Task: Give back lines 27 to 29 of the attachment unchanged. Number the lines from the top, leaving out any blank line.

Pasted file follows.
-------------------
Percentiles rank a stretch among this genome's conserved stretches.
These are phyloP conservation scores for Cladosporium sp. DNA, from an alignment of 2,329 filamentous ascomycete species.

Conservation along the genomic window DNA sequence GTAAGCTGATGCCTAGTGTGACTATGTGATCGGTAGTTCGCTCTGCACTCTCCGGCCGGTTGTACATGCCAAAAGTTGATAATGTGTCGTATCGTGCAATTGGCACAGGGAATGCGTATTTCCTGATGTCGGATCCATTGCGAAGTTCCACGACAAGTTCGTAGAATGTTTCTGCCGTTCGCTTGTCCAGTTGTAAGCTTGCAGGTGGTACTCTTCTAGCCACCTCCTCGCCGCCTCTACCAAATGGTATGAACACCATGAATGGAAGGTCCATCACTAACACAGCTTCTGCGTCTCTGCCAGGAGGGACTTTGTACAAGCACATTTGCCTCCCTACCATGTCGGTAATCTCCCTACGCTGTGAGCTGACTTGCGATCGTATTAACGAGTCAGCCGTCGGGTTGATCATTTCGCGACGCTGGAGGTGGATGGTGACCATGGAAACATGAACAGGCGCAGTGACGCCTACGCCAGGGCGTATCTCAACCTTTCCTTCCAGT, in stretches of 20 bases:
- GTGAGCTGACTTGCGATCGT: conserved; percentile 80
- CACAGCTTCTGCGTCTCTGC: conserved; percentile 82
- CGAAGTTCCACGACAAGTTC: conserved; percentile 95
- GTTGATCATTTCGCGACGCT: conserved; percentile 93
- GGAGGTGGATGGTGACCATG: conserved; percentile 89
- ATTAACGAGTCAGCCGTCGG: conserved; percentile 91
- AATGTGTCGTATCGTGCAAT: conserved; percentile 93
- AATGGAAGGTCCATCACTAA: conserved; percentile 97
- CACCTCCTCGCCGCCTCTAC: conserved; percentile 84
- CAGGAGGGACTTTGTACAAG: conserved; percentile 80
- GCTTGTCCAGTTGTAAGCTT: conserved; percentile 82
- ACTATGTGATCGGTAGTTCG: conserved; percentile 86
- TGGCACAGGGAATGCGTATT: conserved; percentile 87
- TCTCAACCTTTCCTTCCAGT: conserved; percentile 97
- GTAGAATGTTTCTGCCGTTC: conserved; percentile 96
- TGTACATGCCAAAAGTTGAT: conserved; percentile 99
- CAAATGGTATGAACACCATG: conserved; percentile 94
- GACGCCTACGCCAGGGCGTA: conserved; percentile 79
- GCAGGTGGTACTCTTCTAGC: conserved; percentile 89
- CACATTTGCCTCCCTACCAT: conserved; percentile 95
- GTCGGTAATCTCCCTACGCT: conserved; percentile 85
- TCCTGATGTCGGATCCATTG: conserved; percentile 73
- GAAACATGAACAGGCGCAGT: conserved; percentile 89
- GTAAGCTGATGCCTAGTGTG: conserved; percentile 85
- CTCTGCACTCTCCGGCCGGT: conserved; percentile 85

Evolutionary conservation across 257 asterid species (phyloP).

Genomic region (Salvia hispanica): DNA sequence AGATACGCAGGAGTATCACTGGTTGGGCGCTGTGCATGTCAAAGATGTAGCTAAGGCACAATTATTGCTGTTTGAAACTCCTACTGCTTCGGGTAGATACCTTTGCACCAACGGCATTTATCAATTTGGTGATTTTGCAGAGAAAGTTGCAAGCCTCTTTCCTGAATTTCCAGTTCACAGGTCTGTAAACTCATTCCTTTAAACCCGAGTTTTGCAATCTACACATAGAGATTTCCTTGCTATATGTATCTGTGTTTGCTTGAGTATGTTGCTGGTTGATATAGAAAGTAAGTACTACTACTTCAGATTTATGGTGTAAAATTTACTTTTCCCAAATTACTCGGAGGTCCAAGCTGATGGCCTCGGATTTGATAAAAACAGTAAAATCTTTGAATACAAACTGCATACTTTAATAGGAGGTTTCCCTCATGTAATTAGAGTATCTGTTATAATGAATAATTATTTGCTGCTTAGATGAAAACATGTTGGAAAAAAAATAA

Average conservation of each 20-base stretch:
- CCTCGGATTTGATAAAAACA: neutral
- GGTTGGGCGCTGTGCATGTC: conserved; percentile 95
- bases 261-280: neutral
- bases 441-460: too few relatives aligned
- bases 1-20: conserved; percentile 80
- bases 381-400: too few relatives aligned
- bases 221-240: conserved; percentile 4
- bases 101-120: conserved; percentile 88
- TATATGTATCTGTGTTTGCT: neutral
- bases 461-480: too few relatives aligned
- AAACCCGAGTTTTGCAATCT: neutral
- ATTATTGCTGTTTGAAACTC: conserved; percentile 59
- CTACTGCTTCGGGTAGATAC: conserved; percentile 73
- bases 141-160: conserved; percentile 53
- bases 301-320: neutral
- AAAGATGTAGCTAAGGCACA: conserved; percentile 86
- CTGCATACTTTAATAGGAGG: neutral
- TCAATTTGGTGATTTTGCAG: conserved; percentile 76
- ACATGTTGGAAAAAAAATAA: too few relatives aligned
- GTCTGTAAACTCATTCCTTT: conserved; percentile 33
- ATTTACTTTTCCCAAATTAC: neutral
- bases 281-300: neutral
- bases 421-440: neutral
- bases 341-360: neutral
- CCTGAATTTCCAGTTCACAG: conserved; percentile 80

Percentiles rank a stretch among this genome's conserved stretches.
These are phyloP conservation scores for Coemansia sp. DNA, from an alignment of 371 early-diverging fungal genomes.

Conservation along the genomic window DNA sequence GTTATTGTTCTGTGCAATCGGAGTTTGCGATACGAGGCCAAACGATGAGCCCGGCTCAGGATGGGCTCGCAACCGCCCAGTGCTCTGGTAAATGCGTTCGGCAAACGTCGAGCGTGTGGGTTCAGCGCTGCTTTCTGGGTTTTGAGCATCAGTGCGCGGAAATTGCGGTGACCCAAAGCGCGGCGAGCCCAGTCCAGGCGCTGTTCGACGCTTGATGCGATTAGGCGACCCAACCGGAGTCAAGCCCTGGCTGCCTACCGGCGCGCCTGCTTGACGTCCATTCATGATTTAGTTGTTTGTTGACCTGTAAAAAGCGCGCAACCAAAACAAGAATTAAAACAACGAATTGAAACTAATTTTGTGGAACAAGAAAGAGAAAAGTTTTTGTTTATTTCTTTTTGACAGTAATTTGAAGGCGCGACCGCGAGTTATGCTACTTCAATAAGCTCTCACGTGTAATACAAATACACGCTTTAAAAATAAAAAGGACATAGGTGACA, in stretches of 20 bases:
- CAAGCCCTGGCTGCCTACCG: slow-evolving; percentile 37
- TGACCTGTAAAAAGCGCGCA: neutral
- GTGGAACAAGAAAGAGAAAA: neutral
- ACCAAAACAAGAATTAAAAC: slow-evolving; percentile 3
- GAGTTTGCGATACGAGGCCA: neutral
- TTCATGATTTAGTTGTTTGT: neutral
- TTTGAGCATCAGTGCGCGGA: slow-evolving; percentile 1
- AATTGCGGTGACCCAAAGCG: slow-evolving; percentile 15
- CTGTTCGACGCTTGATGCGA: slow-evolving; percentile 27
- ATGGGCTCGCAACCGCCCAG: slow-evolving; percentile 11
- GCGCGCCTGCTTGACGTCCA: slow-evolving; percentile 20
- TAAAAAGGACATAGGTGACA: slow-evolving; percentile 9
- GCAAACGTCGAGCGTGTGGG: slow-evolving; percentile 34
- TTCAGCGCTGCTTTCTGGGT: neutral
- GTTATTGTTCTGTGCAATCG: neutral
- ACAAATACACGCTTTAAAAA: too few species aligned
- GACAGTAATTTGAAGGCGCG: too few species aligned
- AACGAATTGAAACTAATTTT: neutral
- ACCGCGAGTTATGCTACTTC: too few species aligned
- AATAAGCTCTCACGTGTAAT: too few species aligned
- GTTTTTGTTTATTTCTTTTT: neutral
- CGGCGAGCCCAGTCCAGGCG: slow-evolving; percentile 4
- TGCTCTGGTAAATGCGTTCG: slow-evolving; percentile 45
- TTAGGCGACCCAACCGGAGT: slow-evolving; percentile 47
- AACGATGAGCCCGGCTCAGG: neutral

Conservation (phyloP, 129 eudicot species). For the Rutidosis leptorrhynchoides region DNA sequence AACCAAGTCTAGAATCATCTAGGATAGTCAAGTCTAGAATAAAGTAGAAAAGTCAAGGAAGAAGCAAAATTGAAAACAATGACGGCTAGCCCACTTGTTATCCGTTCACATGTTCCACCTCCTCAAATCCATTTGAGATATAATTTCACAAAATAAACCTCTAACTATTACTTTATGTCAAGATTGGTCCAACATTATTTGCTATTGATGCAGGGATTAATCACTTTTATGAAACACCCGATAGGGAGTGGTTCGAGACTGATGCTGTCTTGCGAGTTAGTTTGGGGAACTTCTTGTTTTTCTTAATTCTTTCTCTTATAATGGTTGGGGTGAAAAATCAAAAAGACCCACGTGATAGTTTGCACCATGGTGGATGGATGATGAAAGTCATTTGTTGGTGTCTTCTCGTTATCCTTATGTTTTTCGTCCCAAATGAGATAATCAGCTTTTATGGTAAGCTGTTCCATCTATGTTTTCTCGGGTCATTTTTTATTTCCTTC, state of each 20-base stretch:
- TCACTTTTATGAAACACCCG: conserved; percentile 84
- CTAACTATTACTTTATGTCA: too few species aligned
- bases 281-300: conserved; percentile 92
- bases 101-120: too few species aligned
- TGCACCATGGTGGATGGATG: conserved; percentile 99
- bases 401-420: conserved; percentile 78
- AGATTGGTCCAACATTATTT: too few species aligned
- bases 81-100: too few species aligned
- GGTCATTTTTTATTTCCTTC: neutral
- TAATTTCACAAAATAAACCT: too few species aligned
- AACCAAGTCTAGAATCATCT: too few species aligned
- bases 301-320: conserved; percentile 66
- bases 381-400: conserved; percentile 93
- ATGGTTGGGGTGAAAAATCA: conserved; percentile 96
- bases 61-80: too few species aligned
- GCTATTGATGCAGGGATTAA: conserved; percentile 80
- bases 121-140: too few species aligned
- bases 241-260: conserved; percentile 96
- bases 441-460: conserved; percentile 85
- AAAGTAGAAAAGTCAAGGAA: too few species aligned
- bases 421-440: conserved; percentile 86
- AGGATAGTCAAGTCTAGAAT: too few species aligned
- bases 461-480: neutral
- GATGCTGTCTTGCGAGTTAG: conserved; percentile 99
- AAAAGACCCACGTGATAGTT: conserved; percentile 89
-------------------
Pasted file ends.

- GTAAGCTGATGCCTAGTGTG: conserved; percentile 85
- CTCTGCACTCTCCGGCCGGT: conserved; percentile 85

Evolutionary conservation across 257 asterid species (phyloP).